I think that an investor’s goal should be to invest in companies that she thinks could be huge successes one day — and what you have to realize as an investor is that many of the things you invest in are not going to turn into huge successes. So a number of the companies you invest in are going to fail and your goal though should be on the day you make the investment that you believe that the company could be a huge company someday.

That’s different than picking the winners. You can’t —especially if you’re an early stage investor. Anybody who says they can pick the winners, they’re lying to you.

Is it knowing kind of the size of the market that the company could hit, or is it a more mysterious sort of metric?
Some of the best companies you couldn’t define their market size on day one. Nobody has any idea what their market sizes are. Others a lot of times you think the market size is X and it’s either an order of magnitude bigger or smaller. So ultimately there’s lots of different strategies that you can have as an investor when you’re investing in what you’re looking for. And separating at the earliest stages from later when the business is actually a business and there’s revenue and there’s product and you can sort of see what that business you know the economics of that business look like and aspirational goals and the execution abilities of the team looks like but at the very early stages there’s some practical things as an investor you can do.

And you’re going to make assumptions about both the people and the product, but for me, I have a set of filters that allow me to say no to almost everything in 60 seconds — including themes that we invest in.  So if it’s outside our theme; if you’ve raised more than 5 million dollars, if you’re not in the U.S., we just say no.  You could be the most amazing entrepreneur ever in the history of entrepreneurs and we’re not a good fit.

Once the company gets through that filter, then I focus on three things. Do I have an affinity for the product? And the reason for that is because I’ve invested in so much stuff that I don’t care about that I don’t want to do it anymore. I only want to be involved in companies where I care about the product. Are the founders obsessed about the product they’re building? Is this the reason they were put on planet Earth? And number three, do they want us to be investors as much as we want to be investors?

How do you figure out how much money (or other support) a company needs? Is it the story that they tell and you know how many people they think they need — or is it just a rough estimate based on the opportunity?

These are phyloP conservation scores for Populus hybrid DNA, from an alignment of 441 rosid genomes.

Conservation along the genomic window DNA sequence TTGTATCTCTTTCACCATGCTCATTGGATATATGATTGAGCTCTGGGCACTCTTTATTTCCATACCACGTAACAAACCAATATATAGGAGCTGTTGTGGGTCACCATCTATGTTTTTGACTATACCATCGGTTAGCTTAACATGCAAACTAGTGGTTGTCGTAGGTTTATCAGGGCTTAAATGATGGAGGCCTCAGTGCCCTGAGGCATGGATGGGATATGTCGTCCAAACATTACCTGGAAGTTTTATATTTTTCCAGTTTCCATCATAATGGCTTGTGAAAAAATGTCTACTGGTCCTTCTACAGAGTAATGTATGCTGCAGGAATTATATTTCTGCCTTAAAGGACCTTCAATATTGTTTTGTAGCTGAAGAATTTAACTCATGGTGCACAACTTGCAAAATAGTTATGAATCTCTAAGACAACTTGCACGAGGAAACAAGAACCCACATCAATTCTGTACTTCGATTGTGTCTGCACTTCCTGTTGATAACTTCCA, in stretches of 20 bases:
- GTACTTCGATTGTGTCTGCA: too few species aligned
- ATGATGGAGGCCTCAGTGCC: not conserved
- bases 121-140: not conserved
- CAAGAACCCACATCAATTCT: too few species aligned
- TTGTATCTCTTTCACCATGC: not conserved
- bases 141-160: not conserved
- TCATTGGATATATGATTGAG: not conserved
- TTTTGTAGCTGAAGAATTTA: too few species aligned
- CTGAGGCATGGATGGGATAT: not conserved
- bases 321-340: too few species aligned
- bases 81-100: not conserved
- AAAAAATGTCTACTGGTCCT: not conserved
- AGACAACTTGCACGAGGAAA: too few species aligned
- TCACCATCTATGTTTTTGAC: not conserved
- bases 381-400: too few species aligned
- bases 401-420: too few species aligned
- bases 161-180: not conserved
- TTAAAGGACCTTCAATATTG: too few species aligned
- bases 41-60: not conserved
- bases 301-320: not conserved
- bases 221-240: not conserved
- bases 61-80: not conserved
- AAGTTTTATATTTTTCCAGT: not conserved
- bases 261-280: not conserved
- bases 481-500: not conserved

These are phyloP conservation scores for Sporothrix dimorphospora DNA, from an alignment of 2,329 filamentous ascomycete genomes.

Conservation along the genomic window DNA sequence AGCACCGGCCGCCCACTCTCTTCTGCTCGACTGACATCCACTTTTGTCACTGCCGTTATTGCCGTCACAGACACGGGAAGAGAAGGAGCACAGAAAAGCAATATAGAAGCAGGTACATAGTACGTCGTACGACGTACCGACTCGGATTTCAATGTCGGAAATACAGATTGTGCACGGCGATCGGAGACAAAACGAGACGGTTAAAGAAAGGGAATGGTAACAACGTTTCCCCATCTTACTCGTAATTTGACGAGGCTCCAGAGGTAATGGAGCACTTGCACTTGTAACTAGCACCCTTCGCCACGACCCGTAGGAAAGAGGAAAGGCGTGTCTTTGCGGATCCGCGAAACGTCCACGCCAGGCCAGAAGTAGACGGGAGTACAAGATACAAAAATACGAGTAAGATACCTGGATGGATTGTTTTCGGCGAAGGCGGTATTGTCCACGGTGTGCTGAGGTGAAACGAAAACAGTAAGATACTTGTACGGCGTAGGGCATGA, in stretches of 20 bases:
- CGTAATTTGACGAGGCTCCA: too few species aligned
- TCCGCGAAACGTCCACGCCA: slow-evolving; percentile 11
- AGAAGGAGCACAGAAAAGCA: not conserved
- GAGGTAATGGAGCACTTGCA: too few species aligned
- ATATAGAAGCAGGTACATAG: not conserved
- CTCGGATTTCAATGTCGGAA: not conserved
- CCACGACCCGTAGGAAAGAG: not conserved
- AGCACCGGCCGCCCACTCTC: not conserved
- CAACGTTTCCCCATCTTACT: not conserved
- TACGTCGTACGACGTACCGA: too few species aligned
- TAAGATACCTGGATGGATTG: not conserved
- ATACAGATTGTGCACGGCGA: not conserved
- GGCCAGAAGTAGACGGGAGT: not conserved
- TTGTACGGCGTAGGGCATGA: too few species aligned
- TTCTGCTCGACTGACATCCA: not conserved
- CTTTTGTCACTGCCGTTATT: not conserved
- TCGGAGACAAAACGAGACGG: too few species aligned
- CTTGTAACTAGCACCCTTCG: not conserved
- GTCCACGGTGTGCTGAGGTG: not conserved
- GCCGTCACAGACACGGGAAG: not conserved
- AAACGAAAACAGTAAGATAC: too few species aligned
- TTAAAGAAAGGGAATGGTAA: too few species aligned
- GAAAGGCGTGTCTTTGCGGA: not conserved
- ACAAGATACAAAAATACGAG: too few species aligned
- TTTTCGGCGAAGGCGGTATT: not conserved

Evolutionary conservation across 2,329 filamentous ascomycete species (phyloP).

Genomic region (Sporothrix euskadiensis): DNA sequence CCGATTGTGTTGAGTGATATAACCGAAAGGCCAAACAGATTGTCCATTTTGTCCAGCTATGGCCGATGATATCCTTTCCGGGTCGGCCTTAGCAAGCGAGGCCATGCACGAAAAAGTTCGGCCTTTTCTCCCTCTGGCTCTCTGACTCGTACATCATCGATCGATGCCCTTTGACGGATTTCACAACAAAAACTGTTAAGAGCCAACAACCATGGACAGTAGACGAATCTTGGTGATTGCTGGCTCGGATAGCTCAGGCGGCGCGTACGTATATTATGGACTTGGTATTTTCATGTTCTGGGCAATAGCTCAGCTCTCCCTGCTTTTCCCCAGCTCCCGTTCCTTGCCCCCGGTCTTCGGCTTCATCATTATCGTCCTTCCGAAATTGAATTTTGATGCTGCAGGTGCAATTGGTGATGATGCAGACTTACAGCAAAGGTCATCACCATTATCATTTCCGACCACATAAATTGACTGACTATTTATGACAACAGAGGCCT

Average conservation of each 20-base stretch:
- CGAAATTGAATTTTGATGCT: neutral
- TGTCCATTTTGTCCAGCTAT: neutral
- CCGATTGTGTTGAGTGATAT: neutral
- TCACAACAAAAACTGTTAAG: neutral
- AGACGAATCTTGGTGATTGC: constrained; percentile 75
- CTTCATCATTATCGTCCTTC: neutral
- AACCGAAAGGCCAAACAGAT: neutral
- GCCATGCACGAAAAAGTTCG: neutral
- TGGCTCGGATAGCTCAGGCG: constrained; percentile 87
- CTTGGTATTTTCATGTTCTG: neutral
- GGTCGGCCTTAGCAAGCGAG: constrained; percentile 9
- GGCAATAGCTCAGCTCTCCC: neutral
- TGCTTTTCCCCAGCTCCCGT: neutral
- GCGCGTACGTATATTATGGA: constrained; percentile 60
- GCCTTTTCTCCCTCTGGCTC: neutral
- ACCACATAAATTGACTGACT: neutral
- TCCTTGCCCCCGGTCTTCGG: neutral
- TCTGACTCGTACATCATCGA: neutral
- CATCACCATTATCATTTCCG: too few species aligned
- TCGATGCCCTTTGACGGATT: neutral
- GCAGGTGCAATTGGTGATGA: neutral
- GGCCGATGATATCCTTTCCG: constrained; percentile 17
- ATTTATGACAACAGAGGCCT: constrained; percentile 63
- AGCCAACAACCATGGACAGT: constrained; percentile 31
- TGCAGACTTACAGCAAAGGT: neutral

There’s a lot of heuristics from experience over time. The more an investor does this, the more sense you have of how much a company needs, recognizing that the company raises multiple rounds of financing typically. So my view for a founder, for a founding team is they should raise the least amount of money that gets them to the next level and they get to define what the next level is and what the amount of money they need to get to that level is.

And the reason they should be raising the least amount of money is because (a) it’s easier but also it’s less dilution. If they raise less money, they’ll sell less of the company and if they make it to the next level, then when they raise more money, they’ll raise at a much higher price, they’ll give up less of the company. Now, they could be wrong about that, so having an investor who’s going to support them over multiple rounds of financing — let’s say that you thought you needed X to get to the next level and with X you got halfway there, and your investor says, “Sorry, you didn’t get to the next level, I’m done.” That’s not so good.

If the investor says, “You know what, your premise is still good, I still believe in the product, I really like working with you all, you’re obsessed about what you’re doing, here’s some more money. We just mis-estimated, we mis-sized it.” — that’s a better dynamic from the entrepreneur’s perspective.


David Hirschman is co-founder and CEO of Street Fight. This interview has been edited for length and clarity.